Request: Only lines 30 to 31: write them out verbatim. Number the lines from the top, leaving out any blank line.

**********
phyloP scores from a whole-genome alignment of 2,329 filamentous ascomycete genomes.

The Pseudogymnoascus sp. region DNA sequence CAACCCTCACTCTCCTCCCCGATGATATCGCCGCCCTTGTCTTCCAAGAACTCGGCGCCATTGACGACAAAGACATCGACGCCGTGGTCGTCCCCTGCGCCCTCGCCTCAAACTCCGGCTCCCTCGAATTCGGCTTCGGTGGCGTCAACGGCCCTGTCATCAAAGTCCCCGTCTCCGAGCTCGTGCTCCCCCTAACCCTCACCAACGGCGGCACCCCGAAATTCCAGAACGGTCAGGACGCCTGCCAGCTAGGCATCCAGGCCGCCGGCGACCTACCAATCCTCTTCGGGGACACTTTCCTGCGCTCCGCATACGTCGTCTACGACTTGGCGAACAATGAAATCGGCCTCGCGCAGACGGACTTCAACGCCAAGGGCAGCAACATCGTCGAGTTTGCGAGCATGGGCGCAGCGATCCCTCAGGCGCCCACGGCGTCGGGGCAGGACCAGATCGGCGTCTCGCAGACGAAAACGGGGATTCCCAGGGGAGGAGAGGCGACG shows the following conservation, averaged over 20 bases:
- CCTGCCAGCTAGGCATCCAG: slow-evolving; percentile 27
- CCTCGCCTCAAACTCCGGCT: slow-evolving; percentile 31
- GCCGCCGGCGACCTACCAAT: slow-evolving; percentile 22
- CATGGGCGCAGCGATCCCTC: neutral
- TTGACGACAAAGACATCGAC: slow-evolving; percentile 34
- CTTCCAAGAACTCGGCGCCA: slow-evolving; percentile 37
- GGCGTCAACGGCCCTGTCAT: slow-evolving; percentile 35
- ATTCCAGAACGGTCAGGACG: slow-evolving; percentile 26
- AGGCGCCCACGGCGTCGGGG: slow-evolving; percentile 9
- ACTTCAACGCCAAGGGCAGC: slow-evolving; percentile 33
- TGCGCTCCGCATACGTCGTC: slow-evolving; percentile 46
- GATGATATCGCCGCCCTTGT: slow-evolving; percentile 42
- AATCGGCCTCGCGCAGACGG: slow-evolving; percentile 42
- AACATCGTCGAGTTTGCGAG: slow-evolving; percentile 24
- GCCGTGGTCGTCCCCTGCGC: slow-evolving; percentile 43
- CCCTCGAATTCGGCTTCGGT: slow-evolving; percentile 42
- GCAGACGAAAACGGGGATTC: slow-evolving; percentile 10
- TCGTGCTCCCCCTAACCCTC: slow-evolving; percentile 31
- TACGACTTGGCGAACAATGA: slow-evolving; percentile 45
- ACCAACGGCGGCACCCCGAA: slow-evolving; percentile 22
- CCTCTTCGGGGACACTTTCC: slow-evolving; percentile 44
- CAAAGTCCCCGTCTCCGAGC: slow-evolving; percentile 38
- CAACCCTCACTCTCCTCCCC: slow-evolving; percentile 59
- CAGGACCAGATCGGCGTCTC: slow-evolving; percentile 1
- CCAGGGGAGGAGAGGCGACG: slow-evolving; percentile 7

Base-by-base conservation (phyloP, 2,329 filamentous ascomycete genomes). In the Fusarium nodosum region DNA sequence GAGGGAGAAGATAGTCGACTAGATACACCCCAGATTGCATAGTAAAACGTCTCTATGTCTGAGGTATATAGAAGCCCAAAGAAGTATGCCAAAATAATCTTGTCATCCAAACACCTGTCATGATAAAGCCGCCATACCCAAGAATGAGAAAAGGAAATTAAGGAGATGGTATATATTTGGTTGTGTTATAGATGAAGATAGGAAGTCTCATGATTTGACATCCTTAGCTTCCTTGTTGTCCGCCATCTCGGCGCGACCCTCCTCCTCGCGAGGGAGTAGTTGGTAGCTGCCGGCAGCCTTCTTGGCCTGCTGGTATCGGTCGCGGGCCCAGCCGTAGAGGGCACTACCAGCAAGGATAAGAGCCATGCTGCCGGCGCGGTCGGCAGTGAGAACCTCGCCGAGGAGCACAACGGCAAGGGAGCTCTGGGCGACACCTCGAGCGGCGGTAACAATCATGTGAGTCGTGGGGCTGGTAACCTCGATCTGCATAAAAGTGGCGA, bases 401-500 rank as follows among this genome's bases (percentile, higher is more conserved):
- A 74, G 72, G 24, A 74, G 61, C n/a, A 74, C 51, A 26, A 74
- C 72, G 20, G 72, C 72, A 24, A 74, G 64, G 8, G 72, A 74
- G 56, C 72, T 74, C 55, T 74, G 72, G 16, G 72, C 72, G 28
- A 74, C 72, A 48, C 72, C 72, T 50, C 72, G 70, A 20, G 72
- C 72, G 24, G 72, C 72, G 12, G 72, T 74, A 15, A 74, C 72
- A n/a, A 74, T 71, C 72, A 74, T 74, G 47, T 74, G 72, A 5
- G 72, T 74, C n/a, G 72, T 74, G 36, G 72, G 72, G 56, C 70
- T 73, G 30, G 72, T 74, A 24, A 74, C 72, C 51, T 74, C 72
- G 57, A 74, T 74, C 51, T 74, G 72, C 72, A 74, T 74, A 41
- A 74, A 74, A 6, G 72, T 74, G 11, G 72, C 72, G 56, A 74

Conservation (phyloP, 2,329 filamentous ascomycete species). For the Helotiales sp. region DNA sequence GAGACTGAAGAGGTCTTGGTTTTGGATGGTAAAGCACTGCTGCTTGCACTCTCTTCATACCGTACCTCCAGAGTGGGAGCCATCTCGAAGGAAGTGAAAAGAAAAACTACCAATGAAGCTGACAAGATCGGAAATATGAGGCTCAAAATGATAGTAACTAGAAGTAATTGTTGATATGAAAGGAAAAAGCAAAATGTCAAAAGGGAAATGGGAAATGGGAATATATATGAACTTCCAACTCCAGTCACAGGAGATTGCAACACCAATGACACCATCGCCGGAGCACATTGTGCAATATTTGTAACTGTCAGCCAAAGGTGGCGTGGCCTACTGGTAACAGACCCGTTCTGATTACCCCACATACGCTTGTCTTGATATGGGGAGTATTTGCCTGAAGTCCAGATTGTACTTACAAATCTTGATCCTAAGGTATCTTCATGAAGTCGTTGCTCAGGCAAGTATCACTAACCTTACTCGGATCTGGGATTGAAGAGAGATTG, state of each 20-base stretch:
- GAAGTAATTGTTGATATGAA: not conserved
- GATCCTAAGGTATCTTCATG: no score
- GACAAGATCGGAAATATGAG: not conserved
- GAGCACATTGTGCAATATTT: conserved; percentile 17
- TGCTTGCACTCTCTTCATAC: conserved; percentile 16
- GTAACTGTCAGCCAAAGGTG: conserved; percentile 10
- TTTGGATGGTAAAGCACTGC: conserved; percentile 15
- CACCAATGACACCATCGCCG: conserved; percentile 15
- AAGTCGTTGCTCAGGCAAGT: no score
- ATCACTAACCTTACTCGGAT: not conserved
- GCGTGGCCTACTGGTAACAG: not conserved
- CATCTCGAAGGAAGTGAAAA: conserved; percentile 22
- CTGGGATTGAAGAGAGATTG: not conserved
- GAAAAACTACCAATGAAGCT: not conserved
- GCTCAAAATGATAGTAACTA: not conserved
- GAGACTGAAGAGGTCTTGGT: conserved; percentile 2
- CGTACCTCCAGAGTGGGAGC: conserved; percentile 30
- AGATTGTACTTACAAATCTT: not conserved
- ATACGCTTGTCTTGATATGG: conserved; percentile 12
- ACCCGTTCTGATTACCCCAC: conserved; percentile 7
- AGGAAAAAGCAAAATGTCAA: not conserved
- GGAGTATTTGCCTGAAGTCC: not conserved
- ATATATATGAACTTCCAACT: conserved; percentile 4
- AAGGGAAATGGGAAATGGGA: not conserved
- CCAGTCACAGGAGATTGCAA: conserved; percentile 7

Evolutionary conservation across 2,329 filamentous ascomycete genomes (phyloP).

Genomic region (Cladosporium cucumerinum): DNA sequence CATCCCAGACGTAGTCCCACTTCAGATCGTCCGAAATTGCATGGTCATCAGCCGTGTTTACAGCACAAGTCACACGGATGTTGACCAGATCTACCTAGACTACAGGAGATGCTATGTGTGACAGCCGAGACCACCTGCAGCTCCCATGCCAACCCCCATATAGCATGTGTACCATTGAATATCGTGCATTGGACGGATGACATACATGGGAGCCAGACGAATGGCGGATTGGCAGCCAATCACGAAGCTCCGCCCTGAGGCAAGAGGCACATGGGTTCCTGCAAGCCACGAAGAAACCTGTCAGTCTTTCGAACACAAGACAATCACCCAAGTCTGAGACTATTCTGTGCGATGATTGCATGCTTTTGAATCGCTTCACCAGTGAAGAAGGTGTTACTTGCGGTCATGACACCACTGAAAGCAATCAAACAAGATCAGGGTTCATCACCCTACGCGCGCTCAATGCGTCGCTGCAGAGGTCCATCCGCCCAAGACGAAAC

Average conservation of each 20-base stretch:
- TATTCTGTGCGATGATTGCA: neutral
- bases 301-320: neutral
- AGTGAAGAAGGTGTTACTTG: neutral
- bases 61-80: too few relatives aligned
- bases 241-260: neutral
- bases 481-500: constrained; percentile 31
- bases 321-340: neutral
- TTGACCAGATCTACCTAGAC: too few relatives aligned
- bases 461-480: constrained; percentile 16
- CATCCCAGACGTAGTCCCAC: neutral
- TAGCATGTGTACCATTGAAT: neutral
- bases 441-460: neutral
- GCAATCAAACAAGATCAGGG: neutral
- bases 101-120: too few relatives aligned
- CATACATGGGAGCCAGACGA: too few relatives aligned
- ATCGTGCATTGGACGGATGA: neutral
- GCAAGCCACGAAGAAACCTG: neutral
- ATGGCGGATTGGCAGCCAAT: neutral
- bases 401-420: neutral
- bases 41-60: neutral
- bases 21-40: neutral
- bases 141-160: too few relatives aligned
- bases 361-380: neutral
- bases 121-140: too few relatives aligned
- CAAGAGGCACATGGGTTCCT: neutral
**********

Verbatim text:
- C 72, G 20, G 72, C 72, A 24, A 74, G 64, G 8, G 72, A 74
- G 56, C 72, T 74, C 55, T 74, G 72, G 16, G 72, C 72, G 28